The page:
Identification and Efficacy of Anti-Fibrotic Treatments for Duchenne Muscular Dystrophy Mouse Models
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Publisher:The Ohio State University
Series/Report no.:The Ohio State University. College of Biological Sciences Honors Theses; 2012
Duchenne Muscular Dystrophy (DMD) is an X-linked recessive disease caused by the absence of dystrophin at the muscle membrane. Duchenne Muscular Dystrophy patients suffer from progressive muscle deterioration, including respiratory muscles, and, until more recent advancements, died from skeletal muscle disease at a young age. Today, many patients live long enough to experience cardiomyopathy due to increased cardiac muscle damage and subsequent fibrosis. These patients often die in their late teens or twenties from complications due to heart failure rather than skeletal muscle disease. Through long-term treatment of 4 week and 8 week dystrophin-deficient, utrophin-haploinsufficient (het) mice with antifibrotic medications, we determined whether current standard-of-care drug treatment can be preventative of cardiac dysfunction if started prior to initial signs of damage. Spironolactone and lisinopril drug treatments were applied via water bottles three times per week until the mice reached the age of 20 weeks. Following treatment, cardiac magnetic resonance images (MRI) and both skeletal and cardiac muscle physiology data, along with histological data were obtained. The results of the project indicated that the combinatorial antifibrotic treatment significantly reduces cardiac damage and nearly restores cardiac function in the mouse models that begin treatment at 4 weeks of age. This project has direct implications for the treatment of Duchenne Muscular Dystrophy patients. After concluding the first project, a second project was started in which we tested the efficacy of spironolactone and lisinopril individually in comparison to the combination treatment.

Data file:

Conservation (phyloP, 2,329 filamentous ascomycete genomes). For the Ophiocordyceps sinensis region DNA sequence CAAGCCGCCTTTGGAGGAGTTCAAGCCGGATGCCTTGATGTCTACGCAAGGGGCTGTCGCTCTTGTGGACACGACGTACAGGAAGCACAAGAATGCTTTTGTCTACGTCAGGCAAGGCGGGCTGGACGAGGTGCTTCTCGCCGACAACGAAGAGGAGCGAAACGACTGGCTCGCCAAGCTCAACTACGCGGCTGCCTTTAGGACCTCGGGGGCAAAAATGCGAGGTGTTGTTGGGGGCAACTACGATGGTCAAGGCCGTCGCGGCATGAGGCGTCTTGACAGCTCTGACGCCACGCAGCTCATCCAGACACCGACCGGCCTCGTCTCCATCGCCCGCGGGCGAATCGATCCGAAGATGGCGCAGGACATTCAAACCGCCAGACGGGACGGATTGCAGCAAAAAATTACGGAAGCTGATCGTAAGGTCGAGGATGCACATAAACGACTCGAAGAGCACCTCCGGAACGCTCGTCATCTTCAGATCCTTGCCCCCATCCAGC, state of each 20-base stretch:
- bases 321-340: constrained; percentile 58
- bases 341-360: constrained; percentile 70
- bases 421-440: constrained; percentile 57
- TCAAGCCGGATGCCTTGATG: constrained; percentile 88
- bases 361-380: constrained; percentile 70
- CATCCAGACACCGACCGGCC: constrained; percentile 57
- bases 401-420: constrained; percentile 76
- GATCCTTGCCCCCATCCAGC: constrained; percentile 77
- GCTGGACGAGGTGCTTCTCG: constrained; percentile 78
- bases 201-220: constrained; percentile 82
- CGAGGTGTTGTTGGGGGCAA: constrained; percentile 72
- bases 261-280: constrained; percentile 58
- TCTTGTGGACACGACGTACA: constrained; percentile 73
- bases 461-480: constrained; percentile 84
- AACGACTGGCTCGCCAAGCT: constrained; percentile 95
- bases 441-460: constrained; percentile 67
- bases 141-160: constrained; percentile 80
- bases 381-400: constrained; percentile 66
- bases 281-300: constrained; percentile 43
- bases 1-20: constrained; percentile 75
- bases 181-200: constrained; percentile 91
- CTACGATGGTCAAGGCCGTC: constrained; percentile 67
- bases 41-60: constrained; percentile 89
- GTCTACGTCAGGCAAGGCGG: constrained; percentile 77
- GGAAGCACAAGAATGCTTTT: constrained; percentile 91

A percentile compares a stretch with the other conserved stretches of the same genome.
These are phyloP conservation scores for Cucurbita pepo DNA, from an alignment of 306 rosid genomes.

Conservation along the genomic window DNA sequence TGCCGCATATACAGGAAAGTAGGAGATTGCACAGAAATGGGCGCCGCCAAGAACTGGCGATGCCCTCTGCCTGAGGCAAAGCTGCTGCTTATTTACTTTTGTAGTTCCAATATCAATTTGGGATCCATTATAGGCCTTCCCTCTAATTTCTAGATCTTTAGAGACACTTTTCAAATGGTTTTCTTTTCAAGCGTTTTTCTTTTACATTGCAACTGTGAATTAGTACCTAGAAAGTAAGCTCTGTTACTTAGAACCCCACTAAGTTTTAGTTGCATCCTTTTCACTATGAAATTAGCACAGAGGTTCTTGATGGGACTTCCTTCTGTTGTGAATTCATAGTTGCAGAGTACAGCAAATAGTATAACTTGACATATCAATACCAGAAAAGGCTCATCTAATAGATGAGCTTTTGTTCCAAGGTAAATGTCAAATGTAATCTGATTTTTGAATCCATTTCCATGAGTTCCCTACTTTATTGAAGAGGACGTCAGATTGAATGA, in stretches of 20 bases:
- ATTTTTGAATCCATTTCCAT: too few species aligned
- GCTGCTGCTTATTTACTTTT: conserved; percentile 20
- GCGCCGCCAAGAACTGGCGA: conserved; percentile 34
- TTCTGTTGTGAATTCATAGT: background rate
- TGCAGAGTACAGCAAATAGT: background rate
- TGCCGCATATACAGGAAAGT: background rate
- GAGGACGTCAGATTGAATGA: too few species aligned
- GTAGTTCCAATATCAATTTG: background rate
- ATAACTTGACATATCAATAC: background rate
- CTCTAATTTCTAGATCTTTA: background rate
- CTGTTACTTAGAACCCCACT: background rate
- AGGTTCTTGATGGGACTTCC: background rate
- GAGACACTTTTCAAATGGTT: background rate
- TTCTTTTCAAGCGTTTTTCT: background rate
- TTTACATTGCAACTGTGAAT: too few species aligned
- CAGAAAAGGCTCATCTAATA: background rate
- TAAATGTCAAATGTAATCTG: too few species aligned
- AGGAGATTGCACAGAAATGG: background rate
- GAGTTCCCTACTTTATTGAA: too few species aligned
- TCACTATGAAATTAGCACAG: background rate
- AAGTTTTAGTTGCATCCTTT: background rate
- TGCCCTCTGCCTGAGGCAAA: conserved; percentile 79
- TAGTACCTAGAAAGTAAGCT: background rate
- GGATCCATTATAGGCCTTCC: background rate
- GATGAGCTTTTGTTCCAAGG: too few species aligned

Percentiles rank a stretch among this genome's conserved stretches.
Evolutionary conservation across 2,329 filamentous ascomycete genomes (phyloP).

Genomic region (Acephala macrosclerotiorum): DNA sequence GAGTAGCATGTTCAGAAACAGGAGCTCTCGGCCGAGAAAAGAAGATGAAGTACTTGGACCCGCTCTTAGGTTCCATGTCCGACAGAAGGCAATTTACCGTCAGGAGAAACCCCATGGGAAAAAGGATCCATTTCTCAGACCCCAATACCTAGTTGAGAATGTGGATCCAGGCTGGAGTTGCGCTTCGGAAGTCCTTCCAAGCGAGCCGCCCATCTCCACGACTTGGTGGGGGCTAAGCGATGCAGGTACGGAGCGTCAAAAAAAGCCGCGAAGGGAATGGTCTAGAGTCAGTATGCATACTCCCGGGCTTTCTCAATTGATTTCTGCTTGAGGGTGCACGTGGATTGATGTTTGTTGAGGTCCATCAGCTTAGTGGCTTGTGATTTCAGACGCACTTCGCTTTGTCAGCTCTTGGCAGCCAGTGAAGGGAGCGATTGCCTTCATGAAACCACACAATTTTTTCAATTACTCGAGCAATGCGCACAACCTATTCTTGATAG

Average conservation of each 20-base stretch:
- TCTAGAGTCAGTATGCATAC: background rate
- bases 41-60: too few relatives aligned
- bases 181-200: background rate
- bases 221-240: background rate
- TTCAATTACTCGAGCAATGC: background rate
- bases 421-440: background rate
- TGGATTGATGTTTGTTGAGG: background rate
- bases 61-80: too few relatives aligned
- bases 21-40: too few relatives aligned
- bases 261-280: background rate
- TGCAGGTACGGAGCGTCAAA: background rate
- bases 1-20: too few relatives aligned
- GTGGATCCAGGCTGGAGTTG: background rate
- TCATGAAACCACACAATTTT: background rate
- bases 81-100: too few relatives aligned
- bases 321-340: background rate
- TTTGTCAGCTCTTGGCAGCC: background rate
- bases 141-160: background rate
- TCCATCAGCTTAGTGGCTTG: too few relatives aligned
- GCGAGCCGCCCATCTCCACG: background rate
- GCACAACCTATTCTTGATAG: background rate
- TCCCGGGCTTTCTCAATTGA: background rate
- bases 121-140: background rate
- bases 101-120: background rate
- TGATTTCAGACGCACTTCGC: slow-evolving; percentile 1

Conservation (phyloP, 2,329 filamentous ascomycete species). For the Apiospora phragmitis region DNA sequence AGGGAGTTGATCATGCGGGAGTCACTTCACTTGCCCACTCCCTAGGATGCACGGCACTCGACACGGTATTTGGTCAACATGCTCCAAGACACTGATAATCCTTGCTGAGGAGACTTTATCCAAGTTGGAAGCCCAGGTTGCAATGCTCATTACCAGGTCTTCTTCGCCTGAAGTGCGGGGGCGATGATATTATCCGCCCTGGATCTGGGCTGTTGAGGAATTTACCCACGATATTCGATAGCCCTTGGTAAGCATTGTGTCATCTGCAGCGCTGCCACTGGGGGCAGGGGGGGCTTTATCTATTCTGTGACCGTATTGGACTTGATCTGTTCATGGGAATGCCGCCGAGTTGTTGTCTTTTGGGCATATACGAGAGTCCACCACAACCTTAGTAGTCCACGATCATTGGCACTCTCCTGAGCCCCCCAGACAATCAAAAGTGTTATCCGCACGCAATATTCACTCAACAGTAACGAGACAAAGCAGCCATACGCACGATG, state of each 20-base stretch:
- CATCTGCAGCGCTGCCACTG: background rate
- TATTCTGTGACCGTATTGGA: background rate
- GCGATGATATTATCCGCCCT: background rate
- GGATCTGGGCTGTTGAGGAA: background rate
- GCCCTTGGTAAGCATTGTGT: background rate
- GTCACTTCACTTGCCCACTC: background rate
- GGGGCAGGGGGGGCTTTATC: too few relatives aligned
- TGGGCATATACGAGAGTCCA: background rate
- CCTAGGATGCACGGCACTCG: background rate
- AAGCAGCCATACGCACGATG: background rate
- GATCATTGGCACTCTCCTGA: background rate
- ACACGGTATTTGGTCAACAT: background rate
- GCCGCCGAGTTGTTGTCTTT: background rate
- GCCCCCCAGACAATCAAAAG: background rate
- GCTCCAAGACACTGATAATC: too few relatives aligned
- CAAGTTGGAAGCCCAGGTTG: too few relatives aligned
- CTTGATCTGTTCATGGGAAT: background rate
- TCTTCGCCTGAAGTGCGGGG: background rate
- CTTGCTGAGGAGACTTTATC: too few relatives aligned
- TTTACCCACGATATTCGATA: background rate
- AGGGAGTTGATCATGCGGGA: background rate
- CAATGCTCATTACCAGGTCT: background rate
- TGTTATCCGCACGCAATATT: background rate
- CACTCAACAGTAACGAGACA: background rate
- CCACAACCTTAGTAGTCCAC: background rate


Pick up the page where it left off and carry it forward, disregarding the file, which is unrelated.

Beckman Scholars Foundation, Ballou Skies Foundation
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